The Perfection Paradigm
Do you take pride in your perfectionism? I mean, what could be wrong with striving to be perfect, it's a good thing isn't it? Maybe not, did you know that perfectionism can actually be detrimental to your health and wellbeing?
I have always had the perfectionist trait. I used to think it was something to be proud of, growing up my parents praised me when I was perfect, my teachers were pleased, society ingrained it into me that the only way to succeed was by striving for perfection. When my self esteem was at an all time low I would make sure that my appearance was perfect. I would spend hours getting ready for work or going out with friends, choosing the perfect outfits, matching shoes, bags, make up. I was perfection personified. As long as I looked perfect on the outside no-one would guess the level of imperfection I felt inside.
Little did I know that my perfectionism trait was actually feeding my low self esteem. The more I tried for the perfect appearance, the more I felt unworthy in myself because I was never perfect. I was putting so much pressure on myself to obtain an unobtainable goal.
In the photo above I remember thinking and feeling as though I was fat. I didn't have an eating disorder but a warped body image, I sought my idea of perfection. I thought my boobs were too small. I didn't think I was attractive and I was constantly finding fault in myself. I thought everyone looked better than me. I wasn't perfect.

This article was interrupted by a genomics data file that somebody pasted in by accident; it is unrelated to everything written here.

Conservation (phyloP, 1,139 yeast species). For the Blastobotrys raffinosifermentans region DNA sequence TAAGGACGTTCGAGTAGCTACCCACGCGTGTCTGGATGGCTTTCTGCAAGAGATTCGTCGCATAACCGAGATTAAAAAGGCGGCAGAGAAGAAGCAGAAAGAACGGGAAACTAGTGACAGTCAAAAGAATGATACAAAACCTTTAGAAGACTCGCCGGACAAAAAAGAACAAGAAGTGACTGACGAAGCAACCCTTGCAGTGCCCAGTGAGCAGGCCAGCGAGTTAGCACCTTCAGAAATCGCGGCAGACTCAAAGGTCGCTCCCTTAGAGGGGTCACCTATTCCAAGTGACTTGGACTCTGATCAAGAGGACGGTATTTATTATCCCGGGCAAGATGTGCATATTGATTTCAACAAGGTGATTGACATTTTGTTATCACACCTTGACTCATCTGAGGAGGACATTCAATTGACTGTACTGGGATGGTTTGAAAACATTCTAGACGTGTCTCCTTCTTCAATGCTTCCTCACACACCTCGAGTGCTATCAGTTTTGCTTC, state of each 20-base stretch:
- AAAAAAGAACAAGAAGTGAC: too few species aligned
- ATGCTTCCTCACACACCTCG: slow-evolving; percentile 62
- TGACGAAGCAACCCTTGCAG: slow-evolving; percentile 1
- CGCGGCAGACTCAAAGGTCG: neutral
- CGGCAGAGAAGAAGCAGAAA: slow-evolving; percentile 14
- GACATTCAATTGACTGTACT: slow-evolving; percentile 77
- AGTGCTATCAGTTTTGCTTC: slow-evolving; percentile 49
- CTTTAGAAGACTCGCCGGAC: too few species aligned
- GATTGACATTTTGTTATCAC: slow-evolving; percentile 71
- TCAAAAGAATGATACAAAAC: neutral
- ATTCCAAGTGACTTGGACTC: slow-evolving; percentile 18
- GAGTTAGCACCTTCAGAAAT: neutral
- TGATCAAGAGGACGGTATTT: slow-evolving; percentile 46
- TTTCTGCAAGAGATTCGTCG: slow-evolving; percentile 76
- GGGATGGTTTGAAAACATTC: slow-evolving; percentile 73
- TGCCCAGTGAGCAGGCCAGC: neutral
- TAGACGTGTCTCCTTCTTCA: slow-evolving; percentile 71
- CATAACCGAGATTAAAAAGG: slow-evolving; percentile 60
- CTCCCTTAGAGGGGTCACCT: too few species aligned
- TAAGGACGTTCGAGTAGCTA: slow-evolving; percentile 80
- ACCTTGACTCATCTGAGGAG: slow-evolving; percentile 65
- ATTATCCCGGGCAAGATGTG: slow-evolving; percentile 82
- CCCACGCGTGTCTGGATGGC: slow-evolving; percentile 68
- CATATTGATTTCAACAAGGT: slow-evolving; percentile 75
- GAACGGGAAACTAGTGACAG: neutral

Perfectionism is in fact a paradox.
I spent so much time worrying about being perfect that life slipped by unnoticed. I missed out on opportunities, adventures and fun all because I was trying too hard to be perfect. How is that a perfect life?
How many wasted opportunities have you let slip through your fingers because things weren't perfect instead of seizing the moment and getting out there? Even now I can have an idea and almost persuade myself to not carry it out because I believe it won't be perfect. When I hear that little voice disuading me I jump in with both feet and go for it because I know it is my perfectionism trait kicking in.
To be human is to be imperfect, your freedom is found in your flaws and your imperfections.
It is much healthier to accept that you will never be perfect. You can do this by admitting your defeats, your shadows, your darkness and your failures. This way you actually increase your own self esteem. By owning and loving every aspect of your being you stop hiding, you stop pretending to be something that you aren't and you fully accept yourself as a human being. You might even find yourself thinking "I fucked up, fantastic, thank God, I'm human!"